• Lafayette College: No evidence that tweets threatening attack are credible, authorities say

    By: Michelle Ewing, Cox Media Group National Content Desk

    EASTON, Pa. -

    Update 2:28 a.m. EDT May 7: Investigators have not found evidence that social media threats of an attack on Lafayette College’s Easton, Pennsylvania, campus over the weekend were credible, school officials said in a statement.

    “I want to thank everyone for the care you showed for one another last evening and outline next steps for the community as we strive to recover from this difficult incident,” Lafayette College President Alison Byerly said in the statement. “As noted in our message late last night, law enforcement officials did not find any indication that the threat made to the campus was credible. They advise a return to normal operations, including the return to campus of those who remained off campus last night. While Public Safety remains vigilant, the investigation, led by the FBI with the assistance of the Easton Police Department and Public Safety, is now focused on identifying the source of the threat.”

    Read the full statement here.

    The news came after school police said early Sunday that “no malicious or hazardous materials” were found “after an extensive room-by-room search of the campus.”

    ORIGINAL STORY: A Twitter user who claimed to attend Lafayette College and support the Islamic State group reportedly threatened to attack the school's Easton, Pennsylvania, campus Saturday, sparking an FBI investigation.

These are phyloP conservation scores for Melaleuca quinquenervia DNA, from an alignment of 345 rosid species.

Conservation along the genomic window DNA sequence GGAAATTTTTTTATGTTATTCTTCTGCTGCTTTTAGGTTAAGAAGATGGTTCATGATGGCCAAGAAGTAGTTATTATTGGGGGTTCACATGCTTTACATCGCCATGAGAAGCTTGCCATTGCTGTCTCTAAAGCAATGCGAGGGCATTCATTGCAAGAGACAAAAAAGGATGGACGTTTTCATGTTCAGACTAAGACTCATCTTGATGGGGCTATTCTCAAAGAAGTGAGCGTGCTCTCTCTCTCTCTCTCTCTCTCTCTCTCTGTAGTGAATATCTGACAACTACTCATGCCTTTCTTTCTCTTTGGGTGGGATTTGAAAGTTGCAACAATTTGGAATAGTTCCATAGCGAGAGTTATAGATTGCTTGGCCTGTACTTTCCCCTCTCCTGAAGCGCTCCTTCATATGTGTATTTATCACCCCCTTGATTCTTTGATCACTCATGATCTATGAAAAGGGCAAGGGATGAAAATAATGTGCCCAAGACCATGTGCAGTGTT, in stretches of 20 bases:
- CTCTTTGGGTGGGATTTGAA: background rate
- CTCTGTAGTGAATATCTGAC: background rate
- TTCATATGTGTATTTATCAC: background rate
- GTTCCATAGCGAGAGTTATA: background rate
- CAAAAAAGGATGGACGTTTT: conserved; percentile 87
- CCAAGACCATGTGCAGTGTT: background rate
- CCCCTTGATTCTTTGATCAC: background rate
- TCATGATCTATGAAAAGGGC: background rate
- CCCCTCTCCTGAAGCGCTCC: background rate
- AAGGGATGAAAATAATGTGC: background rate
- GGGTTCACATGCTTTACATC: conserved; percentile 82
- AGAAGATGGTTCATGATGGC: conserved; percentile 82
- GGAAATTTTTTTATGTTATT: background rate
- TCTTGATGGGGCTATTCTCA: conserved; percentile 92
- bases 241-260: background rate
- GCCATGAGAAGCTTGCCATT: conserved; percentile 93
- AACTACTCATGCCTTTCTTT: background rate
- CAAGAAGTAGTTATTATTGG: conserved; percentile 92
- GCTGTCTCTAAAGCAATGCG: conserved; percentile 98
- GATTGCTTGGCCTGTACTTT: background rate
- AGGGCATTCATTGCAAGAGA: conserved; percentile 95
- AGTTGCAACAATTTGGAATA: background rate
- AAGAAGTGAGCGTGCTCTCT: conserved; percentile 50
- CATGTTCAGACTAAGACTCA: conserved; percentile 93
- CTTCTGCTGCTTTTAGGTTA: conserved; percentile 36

According to Lehigh Valley Live, the person, using the name "Jafar Saleem (Brendan)" on Twitter, pledged to "destroy the Christianity within the school and make Allah proud." The Twitter user also posted a photo of several weapons with the caption, "Allah has graced us with these weapons of destruction to carry out his needs," Lehigh Valley Live reported.

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    The Twitter account has since been suspended, officials said.

    In a pastebin.com post, the person claimed to have placed "several pipe bombs, pressure cookers and nail bombs around the campus and plan to inflict the most damage possible," Lehigh Valley Live reported.

    The college tweeted late Saturday that students on campus should "stay where they are" and off-campus students should "stay away while the threat is assessed."

    The college's public safety department tweeted early Sunday that the campus is "not on lockdown."

    Read more here.

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